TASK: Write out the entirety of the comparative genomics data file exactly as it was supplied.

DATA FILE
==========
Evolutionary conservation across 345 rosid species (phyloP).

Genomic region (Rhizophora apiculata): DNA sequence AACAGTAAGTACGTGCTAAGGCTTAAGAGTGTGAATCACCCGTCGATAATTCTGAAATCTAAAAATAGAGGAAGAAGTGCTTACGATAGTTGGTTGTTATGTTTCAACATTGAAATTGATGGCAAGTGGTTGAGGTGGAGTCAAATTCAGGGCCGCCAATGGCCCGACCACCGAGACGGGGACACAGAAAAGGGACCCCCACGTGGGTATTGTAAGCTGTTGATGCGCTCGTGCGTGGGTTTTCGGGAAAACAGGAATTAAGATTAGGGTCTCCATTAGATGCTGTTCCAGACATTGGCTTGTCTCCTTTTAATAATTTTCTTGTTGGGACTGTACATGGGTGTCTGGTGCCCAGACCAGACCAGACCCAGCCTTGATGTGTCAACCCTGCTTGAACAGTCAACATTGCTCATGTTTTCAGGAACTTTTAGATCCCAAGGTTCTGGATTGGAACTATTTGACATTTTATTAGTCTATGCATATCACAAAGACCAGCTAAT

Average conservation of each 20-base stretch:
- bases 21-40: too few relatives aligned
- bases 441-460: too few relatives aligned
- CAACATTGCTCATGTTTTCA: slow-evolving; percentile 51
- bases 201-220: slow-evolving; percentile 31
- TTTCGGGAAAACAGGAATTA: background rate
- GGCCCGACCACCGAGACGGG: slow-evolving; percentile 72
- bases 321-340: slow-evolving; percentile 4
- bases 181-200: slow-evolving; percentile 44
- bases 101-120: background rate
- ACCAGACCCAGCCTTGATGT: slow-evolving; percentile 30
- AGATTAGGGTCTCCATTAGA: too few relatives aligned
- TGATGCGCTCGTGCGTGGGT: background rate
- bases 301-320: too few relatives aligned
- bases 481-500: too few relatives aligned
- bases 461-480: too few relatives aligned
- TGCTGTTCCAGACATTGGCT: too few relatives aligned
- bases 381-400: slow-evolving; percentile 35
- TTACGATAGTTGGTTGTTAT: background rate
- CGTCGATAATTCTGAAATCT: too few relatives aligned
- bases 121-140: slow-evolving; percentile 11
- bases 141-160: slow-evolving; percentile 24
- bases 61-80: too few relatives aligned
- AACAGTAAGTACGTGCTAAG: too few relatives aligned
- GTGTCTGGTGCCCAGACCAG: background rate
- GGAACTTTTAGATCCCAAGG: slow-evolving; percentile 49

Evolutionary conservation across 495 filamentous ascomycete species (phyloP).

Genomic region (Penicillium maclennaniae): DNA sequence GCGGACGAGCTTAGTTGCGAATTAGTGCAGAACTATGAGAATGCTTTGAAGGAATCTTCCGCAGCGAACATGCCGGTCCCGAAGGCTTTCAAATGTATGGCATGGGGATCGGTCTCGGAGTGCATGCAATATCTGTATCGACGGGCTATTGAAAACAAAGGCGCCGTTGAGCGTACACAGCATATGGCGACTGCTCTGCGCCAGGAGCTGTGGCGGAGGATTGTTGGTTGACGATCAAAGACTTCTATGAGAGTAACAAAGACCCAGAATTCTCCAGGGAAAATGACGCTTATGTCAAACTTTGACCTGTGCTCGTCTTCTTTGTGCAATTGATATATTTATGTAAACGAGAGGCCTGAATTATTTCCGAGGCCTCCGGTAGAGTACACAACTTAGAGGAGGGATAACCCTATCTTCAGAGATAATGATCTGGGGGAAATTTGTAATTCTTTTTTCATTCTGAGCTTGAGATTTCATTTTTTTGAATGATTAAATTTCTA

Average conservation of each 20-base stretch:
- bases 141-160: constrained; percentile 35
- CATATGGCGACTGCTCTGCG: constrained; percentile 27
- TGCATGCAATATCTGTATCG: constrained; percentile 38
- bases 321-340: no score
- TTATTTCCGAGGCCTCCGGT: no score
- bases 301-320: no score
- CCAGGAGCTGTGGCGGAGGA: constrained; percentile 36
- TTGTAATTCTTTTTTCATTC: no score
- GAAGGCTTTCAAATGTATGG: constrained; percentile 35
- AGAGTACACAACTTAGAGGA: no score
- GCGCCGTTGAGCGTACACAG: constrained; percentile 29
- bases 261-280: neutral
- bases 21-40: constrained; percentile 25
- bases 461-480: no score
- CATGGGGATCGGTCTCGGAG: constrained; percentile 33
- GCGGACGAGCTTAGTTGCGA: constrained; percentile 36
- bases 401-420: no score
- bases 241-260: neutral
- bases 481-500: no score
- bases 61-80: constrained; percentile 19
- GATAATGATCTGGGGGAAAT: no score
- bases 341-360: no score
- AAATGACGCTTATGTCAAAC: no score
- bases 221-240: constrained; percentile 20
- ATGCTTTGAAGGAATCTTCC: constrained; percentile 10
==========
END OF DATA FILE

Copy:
Evolutionary conservation across 345 rosid species (phyloP).

Genomic region (Rhizophora apiculata): DNA sequence AACAGTAAGTACGTGCTAAGGCTTAAGAGTGTGAATCACCCGTCGATAATTCTGAAATCTAAAAATAGAGGAAGAAGTGCTTACGATAGTTGGTTGTTATGTTTCAACATTGAAATTGATGGCAAGTGGTTGAGGTGGAGTCAAATTCAGGGCCGCCAATGGCCCGACCACCGAGACGGGGACACAGAAAAGGGACCCCCACGTGGGTATTGTAAGCTGTTGATGCGCTCGTGCGTGGGTTTTCGGGAAAACAGGAATTAAGATTAGGGTCTCCATTAGATGCTGTTCCAGACATTGGCTTGTCTCCTTTTAATAATTTTCTTGTTGGGACTGTACATGGGTGTCTGGTGCCCAGACCAGACCAGACCCAGCCTTGATGTGTCAACCCTGCTTGAACAGTCAACATTGCTCATGTTTTCAGGAACTTTTAGATCCCAAGGTTCTGGATTGGAACTATTTGACATTTTATTAGTCTATGCATATCACAAAGACCAGCTAAT

Average conservation of each 20-base stretch:
- bases 21-40: too few relatives aligned
- bases 441-460: too few relatives aligned
- CAACATTGCTCATGTTTTCA: slow-evolving; percentile 51
- bases 201-220: slow-evolving; percentile 31
- TTTCGGGAAAACAGGAATTA: background rate
- GGCCCGACCACCGAGACGGG: slow-evolving; percentile 72
- bases 321-340: slow-evolving; percentile 4
- bases 181-200: slow-evolving; percentile 44
- bases 101-120: background rate
- ACCAGACCCAGCCTTGATGT: slow-evolving; percentile 30
- AGATTAGGGTCTCCATTAGA: too few relatives aligned
- TGATGCGCTCGTGCGTGGGT: background rate
- bases 301-320: too few relatives aligned
- bases 481-500: too few relatives aligned
- bases 461-480: too few relatives aligned
- TGCTGTTCCAGACATTGGCT: too few relatives aligned
- bases 381-400: slow-evolving; percentile 35
- TTACGATAGTTGGTTGTTAT: background rate
- CGTCGATAATTCTGAAATCT: too few relatives aligned
- bases 121-140: slow-evolving; percentile 11
- bases 141-160: slow-evolving; percentile 24
- bases 61-80: too few relatives aligned
- AACAGTAAGTACGTGCTAAG: too few relatives aligned
- GTGTCTGGTGCCCAGACCAG: background rate
- GGAACTTTTAGATCCCAAGG: slow-evolving; percentile 49

Evolutionary conservation across 495 filamentous ascomycete species (phyloP).

Genomic region (Penicillium maclennaniae): DNA sequence GCGGACGAGCTTAGTTGCGAATTAGTGCAGAACTATGAGAATGCTTTGAAGGAATCTTCCGCAGCGAACATGCCGGTCCCGAAGGCTTTCAAATGTATGGCATGGGGATCGGTCTCGGAGTGCATGCAATATCTGTATCGACGGGCTATTGAAAACAAAGGCGCCGTTGAGCGTACACAGCATATGGCGACTGCTCTGCGCCAGGAGCTGTGGCGGAGGATTGTTGGTTGACGATCAAAGACTTCTATGAGAGTAACAAAGACCCAGAATTCTCCAGGGAAAATGACGCTTATGTCAAACTTTGACCTGTGCTCGTCTTCTTTGTGCAATTGATATATTTATGTAAACGAGAGGCCTGAATTATTTCCGAGGCCTCCGGTAGAGTACACAACTTAGAGGAGGGATAACCCTATCTTCAGAGATAATGATCTGGGGGAAATTTGTAATTCTTTTTTCATTCTGAGCTTGAGATTTCATTTTTTTGAATGATTAAATTTCTA

Average conservation of each 20-base stretch:
- bases 141-160: constrained; percentile 35
- CATATGGCGACTGCTCTGCG: constrained; percentile 27
- TGCATGCAATATCTGTATCG: constrained; percentile 38
- bases 321-340: no score
- TTATTTCCGAGGCCTCCGGT: no score
- bases 301-320: no score
- CCAGGAGCTGTGGCGGAGGA: constrained; percentile 36
- TTGTAATTCTTTTTTCATTC: no score
- GAAGGCTTTCAAATGTATGG: constrained; percentile 35
- AGAGTACACAACTTAGAGGA: no score
- GCGCCGTTGAGCGTACACAG: constrained; percentile 29
- bases 261-280: neutral
- bases 21-40: constrained; percentile 25
- bases 461-480: no score
- CATGGGGATCGGTCTCGGAG: constrained; percentile 33
- GCGGACGAGCTTAGTTGCGA: constrained; percentile 36
- bases 401-420: no score
- bases 241-260: neutral
- bases 481-500: no score
- bases 61-80: constrained; percentile 19
- GATAATGATCTGGGGGAAAT: no score
- bases 341-360: no score
- AAATGACGCTTATGTCAAAC: no score
- bases 221-240: constrained; percentile 20
- ATGCTTTGAAGGAATCTTCC: constrained; percentile 10